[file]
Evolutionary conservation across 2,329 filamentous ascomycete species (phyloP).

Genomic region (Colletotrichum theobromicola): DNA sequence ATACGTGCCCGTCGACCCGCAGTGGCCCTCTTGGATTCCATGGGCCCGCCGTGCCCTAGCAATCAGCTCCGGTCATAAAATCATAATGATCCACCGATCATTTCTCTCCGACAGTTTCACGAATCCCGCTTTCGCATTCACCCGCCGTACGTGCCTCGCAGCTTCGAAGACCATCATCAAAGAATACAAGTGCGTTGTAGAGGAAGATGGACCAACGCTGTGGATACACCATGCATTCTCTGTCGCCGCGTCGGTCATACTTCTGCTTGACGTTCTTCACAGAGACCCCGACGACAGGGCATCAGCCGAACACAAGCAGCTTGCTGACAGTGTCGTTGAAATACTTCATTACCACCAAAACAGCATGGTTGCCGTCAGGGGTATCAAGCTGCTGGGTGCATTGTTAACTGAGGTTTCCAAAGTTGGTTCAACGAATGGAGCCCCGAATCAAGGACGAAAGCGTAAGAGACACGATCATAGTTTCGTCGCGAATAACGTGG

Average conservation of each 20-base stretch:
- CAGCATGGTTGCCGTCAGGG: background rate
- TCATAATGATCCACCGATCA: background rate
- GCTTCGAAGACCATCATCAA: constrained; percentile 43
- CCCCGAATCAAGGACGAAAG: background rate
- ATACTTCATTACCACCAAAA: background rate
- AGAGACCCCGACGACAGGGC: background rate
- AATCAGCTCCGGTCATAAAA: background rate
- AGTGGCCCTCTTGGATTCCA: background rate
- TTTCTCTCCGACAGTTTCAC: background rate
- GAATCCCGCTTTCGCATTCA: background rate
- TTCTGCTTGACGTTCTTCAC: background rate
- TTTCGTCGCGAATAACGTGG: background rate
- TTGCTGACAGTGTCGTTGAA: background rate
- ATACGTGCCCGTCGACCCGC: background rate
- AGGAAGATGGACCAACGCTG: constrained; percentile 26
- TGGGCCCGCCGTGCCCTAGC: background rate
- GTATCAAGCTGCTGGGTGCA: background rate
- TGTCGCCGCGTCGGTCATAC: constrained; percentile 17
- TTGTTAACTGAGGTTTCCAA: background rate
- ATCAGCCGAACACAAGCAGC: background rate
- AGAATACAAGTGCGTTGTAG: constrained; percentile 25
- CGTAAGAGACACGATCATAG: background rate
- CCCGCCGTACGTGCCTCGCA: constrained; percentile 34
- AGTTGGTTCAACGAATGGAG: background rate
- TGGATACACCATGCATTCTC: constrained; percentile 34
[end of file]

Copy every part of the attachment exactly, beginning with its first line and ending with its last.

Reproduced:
Evolutionary conservation across 2,329 filamentous ascomycete species (phyloP).

Genomic region (Colletotrichum theobromicola): DNA sequence ATACGTGCCCGTCGACCCGCAGTGGCCCTCTTGGATTCCATGGGCCCGCCGTGCCCTAGCAATCAGCTCCGGTCATAAAATCATAATGATCCACCGATCATTTCTCTCCGACAGTTTCACGAATCCCGCTTTCGCATTCACCCGCCGTACGTGCCTCGCAGCTTCGAAGACCATCATCAAAGAATACAAGTGCGTTGTAGAGGAAGATGGACCAACGCTGTGGATACACCATGCATTCTCTGTCGCCGCGTCGGTCATACTTCTGCTTGACGTTCTTCACAGAGACCCCGACGACAGGGCATCAGCCGAACACAAGCAGCTTGCTGACAGTGTCGTTGAAATACTTCATTACCACCAAAACAGCATGGTTGCCGTCAGGGGTATCAAGCTGCTGGGTGCATTGTTAACTGAGGTTTCCAAAGTTGGTTCAACGAATGGAGCCCCGAATCAAGGACGAAAGCGTAAGAGACACGATCATAGTTTCGTCGCGAATAACGTGG

Average conservation of each 20-base stretch:
- CAGCATGGTTGCCGTCAGGG: background rate
- TCATAATGATCCACCGATCA: background rate
- GCTTCGAAGACCATCATCAA: constrained; percentile 43
- CCCCGAATCAAGGACGAAAG: background rate
- ATACTTCATTACCACCAAAA: background rate
- AGAGACCCCGACGACAGGGC: background rate
- AATCAGCTCCGGTCATAAAA: background rate
- AGTGGCCCTCTTGGATTCCA: background rate
- TTTCTCTCCGACAGTTTCAC: background rate
- GAATCCCGCTTTCGCATTCA: background rate
- TTCTGCTTGACGTTCTTCAC: background rate
- TTTCGTCGCGAATAACGTGG: background rate
- TTGCTGACAGTGTCGTTGAA: background rate
- ATACGTGCCCGTCGACCCGC: background rate
- AGGAAGATGGACCAACGCTG: constrained; percentile 26
- TGGGCCCGCCGTGCCCTAGC: background rate
- GTATCAAGCTGCTGGGTGCA: background rate
- TGTCGCCGCGTCGGTCATAC: constrained; percentile 17
- TTGTTAACTGAGGTTTCCAA: background rate
- ATCAGCCGAACACAAGCAGC: background rate
- AGAATACAAGTGCGTTGTAG: constrained; percentile 25
- CGTAAGAGACACGATCATAG: background rate
- CCCGCCGTACGTGCCTCGCA: constrained; percentile 34
- AGTTGGTTCAACGAATGGAG: background rate
- TGGATACACCATGCATTCTC: constrained; percentile 34